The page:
New UK Jewish leader: I want to meet Muslims

Jonathan Arkush tells ‘Post’ that others can learn from British Jewry’s successful fight against BDS.

By
June 25, 2015 15:08
4 minute read.
Jonathan Arkush

Jonathan Arkush . (photo credit: BOARD OF DEPUTIES)

 
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The new leader of British Jewry, Jonathan Arkush, sees engaging in a dialogue with the British Muslim community at the top of his agenda.

“My first challenge, you may be surprised to hear me say, is engagement with the Muslim community,” Arkush, who was elected president of the Board of Deputies last month and is currently visiting Israel, told The Jerusalem Post on Wednesday. “I want to meet Muslims and show them that Jews are actually human beings and you can combine being a good Muslim with being a good British citizen and hopefully take them away from being at risk of flirting with jihadi ideas.”

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After serving as vice president of the Jewish community’s umbrella body for six years, the 60-year-old lawyer took over from Vivian Wineman, who was president since 2009.

Arkush said 5 percent of the British population – some 3 million people – are now Muslim, compared to just over 300,000 Jews.

Noting that many Muslims live in “ghettos” across towns in northern England and have no contact with Jews, Arkush said “they are not well-served by their leadership organizations and I am very worried that a significant proportion are turning away from the path of integration into British society. In the long term, that would spell a very bad situation.”

Arkush said he was worried that Muslim extremists could join a scheduled July 4 rally by British neo-Nazis in London’s Golders Green neighborhood, where many Jews live.

The protesters are reportedly planning to march through the neighborhood and burn Israeli flags and copies of the Talmud.



“I know the media will have a field day,” he said. “My concern is that this event will also attract other anti-Israel extremists to hold a counter demonstration.”

At the same time, however, Arkush said he did not see Britain “as an anti-Semitic place.”

“I don’t think it bears any comparison at all with places like France or Sweden or Hungary,” he said. “The Pew Report published a few months ago confirmed our view that Britain was one of the least anti-Semitic countries in the world, less anti-Semitic, in fact, than the United States of America.”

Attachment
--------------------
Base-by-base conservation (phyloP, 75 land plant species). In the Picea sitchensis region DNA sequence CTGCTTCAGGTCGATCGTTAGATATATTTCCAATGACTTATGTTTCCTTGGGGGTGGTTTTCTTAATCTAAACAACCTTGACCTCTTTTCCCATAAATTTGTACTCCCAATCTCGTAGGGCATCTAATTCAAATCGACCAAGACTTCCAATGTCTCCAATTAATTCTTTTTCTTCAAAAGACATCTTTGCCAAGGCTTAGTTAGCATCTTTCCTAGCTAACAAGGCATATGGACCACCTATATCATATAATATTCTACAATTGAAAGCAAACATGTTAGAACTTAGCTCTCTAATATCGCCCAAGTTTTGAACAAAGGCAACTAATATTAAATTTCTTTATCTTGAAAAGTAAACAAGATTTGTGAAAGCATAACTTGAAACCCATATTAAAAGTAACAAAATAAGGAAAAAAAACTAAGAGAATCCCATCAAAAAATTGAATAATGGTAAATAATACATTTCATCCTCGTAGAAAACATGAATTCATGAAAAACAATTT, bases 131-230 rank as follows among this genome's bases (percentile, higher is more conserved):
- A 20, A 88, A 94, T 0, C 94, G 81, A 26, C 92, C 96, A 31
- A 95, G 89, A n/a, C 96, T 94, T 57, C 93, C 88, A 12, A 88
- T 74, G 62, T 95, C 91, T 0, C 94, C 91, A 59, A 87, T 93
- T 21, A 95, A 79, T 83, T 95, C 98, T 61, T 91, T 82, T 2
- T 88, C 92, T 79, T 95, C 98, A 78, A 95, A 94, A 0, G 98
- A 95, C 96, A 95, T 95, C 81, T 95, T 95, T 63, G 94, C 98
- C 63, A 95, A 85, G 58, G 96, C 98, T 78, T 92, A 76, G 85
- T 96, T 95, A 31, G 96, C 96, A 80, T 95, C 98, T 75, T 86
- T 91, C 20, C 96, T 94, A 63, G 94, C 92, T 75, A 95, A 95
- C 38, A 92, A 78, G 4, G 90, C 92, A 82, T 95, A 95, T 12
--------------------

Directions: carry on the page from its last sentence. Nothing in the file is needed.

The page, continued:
An Orthodox Jew, Arkush acknowledged that a reporter wearing a skullcap had been spat on in Manchester recently, but said he felt “absolutely comfortable” donning his kippa throughout the UK.

“I can tell you that all my life in Britain, I’ve never encountered direct personal anti-Semitism,” he said. “There is some, of course, but Britain is a good country for Jews to live in. In fact, I think it’s actually viewed to be rather trendy to be Jewish in Britain today.”

Arkush played down the motion passed by the UK’s National Union of Students executive committee earlier this month to join the boycott campaign against Israel.

“It was a resolution by a left-wing student body, and I think there’s a decent chance of overturning the resolution quite soon,” he said. “I don’t think it signifies anything very much and it’s purely symbolic because the students don’t control university links with Israel.”

He said the leadership of the universities almost immediately issued a very strong statement totally rejecting and condemning the boycott.

Recalling that the Board of Deputies had been their representative organization since 1760, Arkush argued that British Jews today are “a vibrant, thriving community full of vitality, very well-organized, with strong central communal bodies.”

Asked about the BDS movement now gaining steam around the world, Arkush said other Diaspora communities could learn from the British experience.

“The BDS movement has finally hit American campuses, but we’ve been fighting it, mostly successfully, for 10 years,” he said.

“In fact, you know, the BDS campaign – despite all its noise – has actually not scored a single significant victory. Not in Britain, and as far as I know, nowhere else.”

In Britain, he said, “most people are surprised to learn that there is not one academic boycott of Israel, not one. In America, there are six.”

Arkush said British Jewry, especially the National Union of Jewish Students, had used effective methods to counter BDS and had offered help to American communities.

“One of the things we do is to channel the energy that goes into BDS towards positive work,” he said. “Instead of importing conflict, export peaceful solutions and give your support not to BDS, which closes down debate, but on the contrary, to the many NGOs here in Israel who are working on the ground with Palestinians to deepen mutual understanding and improve the lifestyles of both [Israelis and Palestinians.]”

Arkush said he was in Israel to attend the annual board meeting of the Memorial Foundation for Jewish Culture, which he described as “a small and under-recognized body that has received a sliver of German reparations money negotiated way back in the 1960s to help revive the Jewish culture that was also a victim of the Nazis.”

“In an understated way, it has supported people who have gone on to become many of Israel’s and world Jewry’s leading scholars, including many Nobel-prize winners, and the Nachum Goldman Fellowship, which is a leadership training scheme,” he added.

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